Deputy Chief Cory Christensen of Fort Collins Police Services enjoys the robust capabilities of his video system.

Apr 09 2015

3 Ways Cities and Counties are Using Video Footage

Cities and counties deploy cameras for evidence, surveillance and perimeter security.

Fort Collins Police Services boasts so many video cameras that the Colorado department appears to be on an episode of COPS. But instead of appearing on TV, the city is using video from those cameras to enhance public safety, boost accountability and record important evidence.

The Fort Collins deployment includes body-worn cameras, dash-mounted and back seat cameras in patrol cars, and surveillance cameras throughout headquarters. “Nowadays, unless it’s captured on video, it’s become more of a he-said, she-said conversation, so video is critical,” says Mary Moore, technical services manager for Fort Collins Police Services. “In the interview room, video provides key pieces of evidence. In the past, officers would have to testify from interview notes or rely on what they thought they saw.”

Many local governments have deployed video cameras to improve sit­uational awareness, bolster security, solve crimes and secure convictions. There are three primary uses for video footage: as evidence, for surveillance and for perimeter security.

Wearable cameras, in-car cameras and cameras deployed in booking or evidence rooms document activities that can be used in court or for policy compliance efforts. For surveillance, cameras deployed in public spaces such as streets and parks monitor activity and deter unlawful or dangerous behavior. And video cameras placed inside and outside of government buildings and parking lots protect property and discourage unauthorized entry.

“Monitoring cameras live or being able to go back and see what happened is extremely valuable and very useful for evidence purposes,” says Robert A. Gardner, a California-based independent security and crime prevention consultant. “It gives you a pair of eyes where you don’t have people and can deter criminals if they know cameras are there.”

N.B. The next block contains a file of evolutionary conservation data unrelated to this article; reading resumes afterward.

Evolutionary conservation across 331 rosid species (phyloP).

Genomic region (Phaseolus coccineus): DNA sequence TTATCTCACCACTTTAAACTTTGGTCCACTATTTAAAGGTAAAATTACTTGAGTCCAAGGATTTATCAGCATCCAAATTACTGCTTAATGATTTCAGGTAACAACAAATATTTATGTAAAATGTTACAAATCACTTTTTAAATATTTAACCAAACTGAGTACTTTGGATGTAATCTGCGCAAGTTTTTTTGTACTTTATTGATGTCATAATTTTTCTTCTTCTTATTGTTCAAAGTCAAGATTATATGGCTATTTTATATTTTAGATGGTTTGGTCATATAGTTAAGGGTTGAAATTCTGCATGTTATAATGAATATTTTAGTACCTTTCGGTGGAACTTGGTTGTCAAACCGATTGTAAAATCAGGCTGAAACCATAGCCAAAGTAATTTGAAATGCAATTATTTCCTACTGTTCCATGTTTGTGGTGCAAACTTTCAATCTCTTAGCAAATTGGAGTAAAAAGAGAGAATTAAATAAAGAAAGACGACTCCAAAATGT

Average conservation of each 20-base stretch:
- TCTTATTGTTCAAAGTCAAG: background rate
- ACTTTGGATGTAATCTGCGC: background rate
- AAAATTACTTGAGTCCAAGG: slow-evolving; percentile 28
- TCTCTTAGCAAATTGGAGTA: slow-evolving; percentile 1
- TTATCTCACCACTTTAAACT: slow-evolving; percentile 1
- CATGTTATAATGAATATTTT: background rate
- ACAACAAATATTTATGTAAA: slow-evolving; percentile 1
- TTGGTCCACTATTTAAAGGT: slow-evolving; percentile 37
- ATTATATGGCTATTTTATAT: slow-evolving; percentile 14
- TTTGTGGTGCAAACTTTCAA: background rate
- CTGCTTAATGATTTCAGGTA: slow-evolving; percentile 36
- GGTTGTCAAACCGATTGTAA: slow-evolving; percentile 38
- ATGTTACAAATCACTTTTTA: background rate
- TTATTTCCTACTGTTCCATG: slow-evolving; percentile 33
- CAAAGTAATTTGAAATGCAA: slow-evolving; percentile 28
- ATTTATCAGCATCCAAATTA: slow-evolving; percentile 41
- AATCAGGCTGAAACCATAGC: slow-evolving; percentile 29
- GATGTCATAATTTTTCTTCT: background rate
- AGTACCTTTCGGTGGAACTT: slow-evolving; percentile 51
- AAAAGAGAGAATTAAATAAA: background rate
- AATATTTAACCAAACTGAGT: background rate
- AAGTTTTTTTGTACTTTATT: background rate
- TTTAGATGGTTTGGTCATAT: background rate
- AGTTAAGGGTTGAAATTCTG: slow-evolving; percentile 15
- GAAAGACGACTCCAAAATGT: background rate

5,000 to 8,000

The number of videos Fort Collins police officers record in a month using 60 body-worn cameras

Confronted with the Evidence

Fort Collins Police Services deployed Panasonic Arbitrator 360° video systems in 12 interview rooms, where detectives interview suspects, victims and witnesses. Detectives use a touch-screen control panel to start and stop recordings. In each room, a Panasonic i-PRO camera records the video. The system stores footage on a server and backs it up to a CommVault archiving system, Moore says.

At the same time, investigators in a video room can view the footage in real time from digital video recorders and flat-screen TVs. Installed about a year ago, the IP-based video system replaces older camera technology, says Deputy Chief Cory Christensen.

“We’ve been videotaping since the mid-1980s, so it’s not a new concept for us. But we’ve gone from VHS tapes to DVDs and DVRs, so we wanted to create a system that had networked storage and daily backup,” he says.

Fort Collins Police Services also installed Arbitrator 360° in a separate interview room for internal affairs investigations, and previously deployed the Panasonic system in eight patrol vehicles.

The department is also embracing body-worn cameras in a big way — the district purchased 60 wearable cameras and, when budget permits, hopes to equip each of the nearly 200 officers with the devices in the coming years.

A tiny point-of-view camera attaches to a headset or collar, and a small battery pack and video processing unit attach to a belt. When officers engage the public, they press a button on the battery pack to begin recording, Christensen says. The cameras work well in low light and match the amount of light the human eye can see at night. The video is saved on an SD card and officers upload the footage to cloud storage at the end of their shifts.

Christensen says the police department benefits greatly from the wearable cameras. Video evidence can bolster the ability of the district attorney’s office to prosecute cases and protects officers against complaints of excessive force. “It’s an uninterested third person’s view of an event and provides really good evidence,” he notes.

For example, intoxicated people enjoying the bustling downtown nightlife sometimes get into fights. They may want to contest tickets for small crimes such as disturbing the peace. Since purchasing the wearable cameras two years ago, Fort Collins Police Services has enjoyed a 100 percent decrease in complaints of excessive force and a 24 percent decrease in overtime costs for court trials. That’s because, after viewing the footage, more citizens request plea agreements rather than pursue trials, Christensen says.